The father was afterwards reconciled, and thought everything of the young man.
But she could at least be good, and if she were only good enough, Heaven would invent some way of reconciling all things—the dignity of her father’s errors and the sweetness of her own confidence, the strict performance of her filial duties and the enjoyment of Morris Townsend’s affection.
…shuffled away in a fast-whirling vehicle to some obscure lodging in the suburbs, where she would pay them (in a thick veil) clandestine visits, where they would endure a period of romantic privation, and where ultimately, after she should have been their earthly providence, their intercessor, their advocate, and their medium of communication with the world, they should be reconciled to her brother in an artistic tableau, in which she herself should be somehow the central figure.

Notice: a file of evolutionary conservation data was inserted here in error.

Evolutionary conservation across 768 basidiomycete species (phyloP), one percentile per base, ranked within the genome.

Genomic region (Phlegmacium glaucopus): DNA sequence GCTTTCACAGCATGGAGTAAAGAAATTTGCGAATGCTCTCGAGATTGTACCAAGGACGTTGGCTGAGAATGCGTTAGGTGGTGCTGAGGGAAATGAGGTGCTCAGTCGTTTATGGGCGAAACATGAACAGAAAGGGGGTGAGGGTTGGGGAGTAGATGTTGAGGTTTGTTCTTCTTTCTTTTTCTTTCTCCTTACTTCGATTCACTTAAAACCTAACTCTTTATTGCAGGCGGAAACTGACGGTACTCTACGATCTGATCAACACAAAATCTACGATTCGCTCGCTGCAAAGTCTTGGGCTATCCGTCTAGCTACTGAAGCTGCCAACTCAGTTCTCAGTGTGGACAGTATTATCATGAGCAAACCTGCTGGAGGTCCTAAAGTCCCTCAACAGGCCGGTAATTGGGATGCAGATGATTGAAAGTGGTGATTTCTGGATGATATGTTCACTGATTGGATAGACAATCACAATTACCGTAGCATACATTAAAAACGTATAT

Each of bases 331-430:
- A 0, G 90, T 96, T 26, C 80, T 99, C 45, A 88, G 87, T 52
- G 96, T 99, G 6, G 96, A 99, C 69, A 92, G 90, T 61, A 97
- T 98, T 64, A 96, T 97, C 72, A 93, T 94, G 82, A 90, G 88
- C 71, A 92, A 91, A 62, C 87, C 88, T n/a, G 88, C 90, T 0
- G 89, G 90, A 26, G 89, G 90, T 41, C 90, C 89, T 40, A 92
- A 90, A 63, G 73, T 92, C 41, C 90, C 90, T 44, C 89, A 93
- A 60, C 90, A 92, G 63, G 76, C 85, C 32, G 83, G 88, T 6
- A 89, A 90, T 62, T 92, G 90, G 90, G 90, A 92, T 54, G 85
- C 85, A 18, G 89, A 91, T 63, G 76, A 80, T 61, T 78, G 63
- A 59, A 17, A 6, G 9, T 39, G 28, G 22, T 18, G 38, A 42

All I mean is, it’s true; and it’s a stronger reason for his never being reconciled than simply his dislike for you."
There are no more uses of "reconcile" in the book.